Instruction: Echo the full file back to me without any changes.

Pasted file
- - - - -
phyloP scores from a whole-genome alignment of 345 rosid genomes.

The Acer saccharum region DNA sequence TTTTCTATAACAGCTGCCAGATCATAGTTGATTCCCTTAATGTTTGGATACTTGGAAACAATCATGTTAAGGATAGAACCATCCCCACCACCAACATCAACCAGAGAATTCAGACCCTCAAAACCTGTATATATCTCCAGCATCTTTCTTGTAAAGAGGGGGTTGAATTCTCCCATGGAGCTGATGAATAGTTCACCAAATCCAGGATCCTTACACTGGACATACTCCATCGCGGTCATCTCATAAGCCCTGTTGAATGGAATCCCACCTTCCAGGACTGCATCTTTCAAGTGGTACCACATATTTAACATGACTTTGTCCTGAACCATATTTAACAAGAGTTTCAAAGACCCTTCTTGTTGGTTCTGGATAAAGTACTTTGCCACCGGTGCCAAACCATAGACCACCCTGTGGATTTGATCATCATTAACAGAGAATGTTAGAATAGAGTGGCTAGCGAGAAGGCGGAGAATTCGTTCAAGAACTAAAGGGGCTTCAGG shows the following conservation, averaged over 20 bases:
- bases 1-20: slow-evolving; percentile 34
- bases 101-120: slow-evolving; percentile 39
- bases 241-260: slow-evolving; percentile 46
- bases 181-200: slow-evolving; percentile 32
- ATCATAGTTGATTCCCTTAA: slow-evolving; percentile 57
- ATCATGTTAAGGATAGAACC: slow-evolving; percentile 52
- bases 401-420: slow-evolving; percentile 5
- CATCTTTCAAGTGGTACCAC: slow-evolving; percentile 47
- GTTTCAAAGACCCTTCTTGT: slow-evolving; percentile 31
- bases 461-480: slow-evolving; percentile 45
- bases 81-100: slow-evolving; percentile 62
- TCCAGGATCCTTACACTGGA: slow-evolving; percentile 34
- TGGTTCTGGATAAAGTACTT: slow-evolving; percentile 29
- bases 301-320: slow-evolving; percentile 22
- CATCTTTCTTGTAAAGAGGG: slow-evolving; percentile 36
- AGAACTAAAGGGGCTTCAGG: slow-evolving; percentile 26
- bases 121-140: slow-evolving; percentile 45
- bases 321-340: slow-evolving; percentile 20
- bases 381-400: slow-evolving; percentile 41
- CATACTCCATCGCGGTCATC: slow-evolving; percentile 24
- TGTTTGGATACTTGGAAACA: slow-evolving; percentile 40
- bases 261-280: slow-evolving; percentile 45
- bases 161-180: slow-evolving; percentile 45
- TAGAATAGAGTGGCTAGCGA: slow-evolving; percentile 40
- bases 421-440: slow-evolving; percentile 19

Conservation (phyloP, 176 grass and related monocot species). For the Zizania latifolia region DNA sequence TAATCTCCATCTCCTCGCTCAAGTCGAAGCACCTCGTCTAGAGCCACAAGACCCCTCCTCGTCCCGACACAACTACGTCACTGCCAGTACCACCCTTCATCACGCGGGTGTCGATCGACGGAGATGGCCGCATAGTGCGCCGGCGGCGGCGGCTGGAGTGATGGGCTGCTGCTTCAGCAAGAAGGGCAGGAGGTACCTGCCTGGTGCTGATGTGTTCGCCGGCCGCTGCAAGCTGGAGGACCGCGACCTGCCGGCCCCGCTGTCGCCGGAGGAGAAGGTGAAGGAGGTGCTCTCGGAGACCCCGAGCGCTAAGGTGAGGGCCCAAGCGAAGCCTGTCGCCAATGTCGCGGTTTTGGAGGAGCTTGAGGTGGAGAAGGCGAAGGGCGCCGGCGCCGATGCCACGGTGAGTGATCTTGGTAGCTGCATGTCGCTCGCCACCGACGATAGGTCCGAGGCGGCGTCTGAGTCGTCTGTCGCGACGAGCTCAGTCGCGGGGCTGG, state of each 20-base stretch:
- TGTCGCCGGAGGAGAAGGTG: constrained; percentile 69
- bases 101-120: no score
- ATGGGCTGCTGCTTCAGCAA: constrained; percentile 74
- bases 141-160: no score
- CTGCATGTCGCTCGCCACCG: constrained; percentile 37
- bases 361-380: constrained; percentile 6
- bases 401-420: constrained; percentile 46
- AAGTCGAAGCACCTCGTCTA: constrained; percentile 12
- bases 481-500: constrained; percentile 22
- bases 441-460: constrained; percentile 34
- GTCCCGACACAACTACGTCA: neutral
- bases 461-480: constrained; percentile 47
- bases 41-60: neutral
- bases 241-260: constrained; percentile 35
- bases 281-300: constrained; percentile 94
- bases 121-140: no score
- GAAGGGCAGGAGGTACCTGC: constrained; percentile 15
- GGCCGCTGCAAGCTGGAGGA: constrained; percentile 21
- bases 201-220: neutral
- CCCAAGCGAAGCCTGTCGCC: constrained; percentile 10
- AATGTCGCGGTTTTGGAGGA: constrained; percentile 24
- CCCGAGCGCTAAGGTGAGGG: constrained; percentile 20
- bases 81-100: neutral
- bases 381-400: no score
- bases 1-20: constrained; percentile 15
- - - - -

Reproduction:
phyloP scores from a whole-genome alignment of 345 rosid genomes.

The Acer saccharum region DNA sequence TTTTCTATAACAGCTGCCAGATCATAGTTGATTCCCTTAATGTTTGGATACTTGGAAACAATCATGTTAAGGATAGAACCATCCCCACCACCAACATCAACCAGAGAATTCAGACCCTCAAAACCTGTATATATCTCCAGCATCTTTCTTGTAAAGAGGGGGTTGAATTCTCCCATGGAGCTGATGAATAGTTCACCAAATCCAGGATCCTTACACTGGACATACTCCATCGCGGTCATCTCATAAGCCCTGTTGAATGGAATCCCACCTTCCAGGACTGCATCTTTCAAGTGGTACCACATATTTAACATGACTTTGTCCTGAACCATATTTAACAAGAGTTTCAAAGACCCTTCTTGTTGGTTCTGGATAAAGTACTTTGCCACCGGTGCCAAACCATAGACCACCCTGTGGATTTGATCATCATTAACAGAGAATGTTAGAATAGAGTGGCTAGCGAGAAGGCGGAGAATTCGTTCAAGAACTAAAGGGGCTTCAGG shows the following conservation, averaged over 20 bases:
- bases 1-20: slow-evolving; percentile 34
- bases 101-120: slow-evolving; percentile 39
- bases 241-260: slow-evolving; percentile 46
- bases 181-200: slow-evolving; percentile 32
- ATCATAGTTGATTCCCTTAA: slow-evolving; percentile 57
- ATCATGTTAAGGATAGAACC: slow-evolving; percentile 52
- bases 401-420: slow-evolving; percentile 5
- CATCTTTCAAGTGGTACCAC: slow-evolving; percentile 47
- GTTTCAAAGACCCTTCTTGT: slow-evolving; percentile 31
- bases 461-480: slow-evolving; percentile 45
- bases 81-100: slow-evolving; percentile 62
- TCCAGGATCCTTACACTGGA: slow-evolving; percentile 34
- TGGTTCTGGATAAAGTACTT: slow-evolving; percentile 29
- bases 301-320: slow-evolving; percentile 22
- CATCTTTCTTGTAAAGAGGG: slow-evolving; percentile 36
- AGAACTAAAGGGGCTTCAGG: slow-evolving; percentile 26
- bases 121-140: slow-evolving; percentile 45
- bases 321-340: slow-evolving; percentile 20
- bases 381-400: slow-evolving; percentile 41
- CATACTCCATCGCGGTCATC: slow-evolving; percentile 24
- TGTTTGGATACTTGGAAACA: slow-evolving; percentile 40
- bases 261-280: slow-evolving; percentile 45
- bases 161-180: slow-evolving; percentile 45
- TAGAATAGAGTGGCTAGCGA: slow-evolving; percentile 40
- bases 421-440: slow-evolving; percentile 19

Conservation (phyloP, 176 grass and related monocot species). For the Zizania latifolia region DNA sequence TAATCTCCATCTCCTCGCTCAAGTCGAAGCACCTCGTCTAGAGCCACAAGACCCCTCCTCGTCCCGACACAACTACGTCACTGCCAGTACCACCCTTCATCACGCGGGTGTCGATCGACGGAGATGGCCGCATAGTGCGCCGGCGGCGGCGGCTGGAGTGATGGGCTGCTGCTTCAGCAAGAAGGGCAGGAGGTACCTGCCTGGTGCTGATGTGTTCGCCGGCCGCTGCAAGCTGGAGGACCGCGACCTGCCGGCCCCGCTGTCGCCGGAGGAGAAGGTGAAGGAGGTGCTCTCGGAGACCCCGAGCGCTAAGGTGAGGGCCCAAGCGAAGCCTGTCGCCAATGTCGCGGTTTTGGAGGAGCTTGAGGTGGAGAAGGCGAAGGGCGCCGGCGCCGATGCCACGGTGAGTGATCTTGGTAGCTGCATGTCGCTCGCCACCGACGATAGGTCCGAGGCGGCGTCTGAGTCGTCTGTCGCGACGAGCTCAGTCGCGGGGCTGG, state of each 20-base stretch:
- TGTCGCCGGAGGAGAAGGTG: constrained; percentile 69
- bases 101-120: no score
- ATGGGCTGCTGCTTCAGCAA: constrained; percentile 74
- bases 141-160: no score
- CTGCATGTCGCTCGCCACCG: constrained; percentile 37
- bases 361-380: constrained; percentile 6
- bases 401-420: constrained; percentile 46
- AAGTCGAAGCACCTCGTCTA: constrained; percentile 12
- bases 481-500: constrained; percentile 22
- bases 441-460: constrained; percentile 34
- GTCCCGACACAACTACGTCA: neutral
- bases 461-480: constrained; percentile 47
- bases 41-60: neutral
- bases 241-260: constrained; percentile 35
- bases 281-300: constrained; percentile 94
- bases 121-140: no score
- GAAGGGCAGGAGGTACCTGC: constrained; percentile 15
- GGCCGCTGCAAGCTGGAGGA: constrained; percentile 21
- bases 201-220: neutral
- CCCAAGCGAAGCCTGTCGCC: constrained; percentile 10
- AATGTCGCGGTTTTGGAGGA: constrained; percentile 24
- CCCGAGCGCTAAGGTGAGGG: constrained; percentile 20
- bases 81-100: neutral
- bases 381-400: no score
- bases 1-20: constrained; percentile 15